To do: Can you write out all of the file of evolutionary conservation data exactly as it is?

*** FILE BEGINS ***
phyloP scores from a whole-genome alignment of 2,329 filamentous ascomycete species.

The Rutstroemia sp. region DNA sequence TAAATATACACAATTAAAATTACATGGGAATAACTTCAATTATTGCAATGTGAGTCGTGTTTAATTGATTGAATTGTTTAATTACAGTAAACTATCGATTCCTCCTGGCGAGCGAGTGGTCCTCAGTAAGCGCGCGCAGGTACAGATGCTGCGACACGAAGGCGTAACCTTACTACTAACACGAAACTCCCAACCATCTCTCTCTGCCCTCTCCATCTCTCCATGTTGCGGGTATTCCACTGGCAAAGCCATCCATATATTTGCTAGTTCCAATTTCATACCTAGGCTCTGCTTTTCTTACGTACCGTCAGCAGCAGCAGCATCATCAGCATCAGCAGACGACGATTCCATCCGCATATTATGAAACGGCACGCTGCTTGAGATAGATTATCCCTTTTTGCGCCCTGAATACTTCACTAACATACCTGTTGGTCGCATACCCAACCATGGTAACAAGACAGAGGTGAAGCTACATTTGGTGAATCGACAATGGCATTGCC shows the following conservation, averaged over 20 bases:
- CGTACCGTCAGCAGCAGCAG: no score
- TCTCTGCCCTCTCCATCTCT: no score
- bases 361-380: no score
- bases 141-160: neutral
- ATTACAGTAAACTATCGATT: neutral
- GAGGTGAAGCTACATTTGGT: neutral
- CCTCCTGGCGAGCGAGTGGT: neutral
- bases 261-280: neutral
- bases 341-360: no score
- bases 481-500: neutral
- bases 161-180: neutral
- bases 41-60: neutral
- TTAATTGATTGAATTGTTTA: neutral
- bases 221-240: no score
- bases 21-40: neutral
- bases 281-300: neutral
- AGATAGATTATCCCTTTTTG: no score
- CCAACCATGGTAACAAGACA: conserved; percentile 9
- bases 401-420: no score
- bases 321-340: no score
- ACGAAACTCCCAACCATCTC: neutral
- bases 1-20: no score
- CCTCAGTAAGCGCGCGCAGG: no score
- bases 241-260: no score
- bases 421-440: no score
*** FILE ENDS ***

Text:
phyloP scores from a whole-genome alignment of 2,329 filamentous ascomycete species.

The Rutstroemia sp. region DNA sequence TAAATATACACAATTAAAATTACATGGGAATAACTTCAATTATTGCAATGTGAGTCGTGTTTAATTGATTGAATTGTTTAATTACAGTAAACTATCGATTCCTCCTGGCGAGCGAGTGGTCCTCAGTAAGCGCGCGCAGGTACAGATGCTGCGACACGAAGGCGTAACCTTACTACTAACACGAAACTCCCAACCATCTCTCTCTGCCCTCTCCATCTCTCCATGTTGCGGGTATTCCACTGGCAAAGCCATCCATATATTTGCTAGTTCCAATTTCATACCTAGGCTCTGCTTTTCTTACGTACCGTCAGCAGCAGCAGCATCATCAGCATCAGCAGACGACGATTCCATCCGCATATTATGAAACGGCACGCTGCTTGAGATAGATTATCCCTTTTTGCGCCCTGAATACTTCACTAACATACCTGTTGGTCGCATACCCAACCATGGTAACAAGACAGAGGTGAAGCTACATTTGGTGAATCGACAATGGCATTGCC shows the following conservation, averaged over 20 bases:
- CGTACCGTCAGCAGCAGCAG: no score
- TCTCTGCCCTCTCCATCTCT: no score
- bases 361-380: no score
- bases 141-160: neutral
- ATTACAGTAAACTATCGATT: neutral
- GAGGTGAAGCTACATTTGGT: neutral
- CCTCCTGGCGAGCGAGTGGT: neutral
- bases 261-280: neutral
- bases 341-360: no score
- bases 481-500: neutral
- bases 161-180: neutral
- bases 41-60: neutral
- TTAATTGATTGAATTGTTTA: neutral
- bases 221-240: no score
- bases 21-40: neutral
- bases 281-300: neutral
- AGATAGATTATCCCTTTTTG: no score
- CCAACCATGGTAACAAGACA: conserved; percentile 9
- bases 401-420: no score
- bases 321-340: no score
- ACGAAACTCCCAACCATCTC: neutral
- bases 1-20: no score
- CCTCAGTAAGCGCGCGCAGG: no score
- bases 241-260: no score
- bases 421-440: no score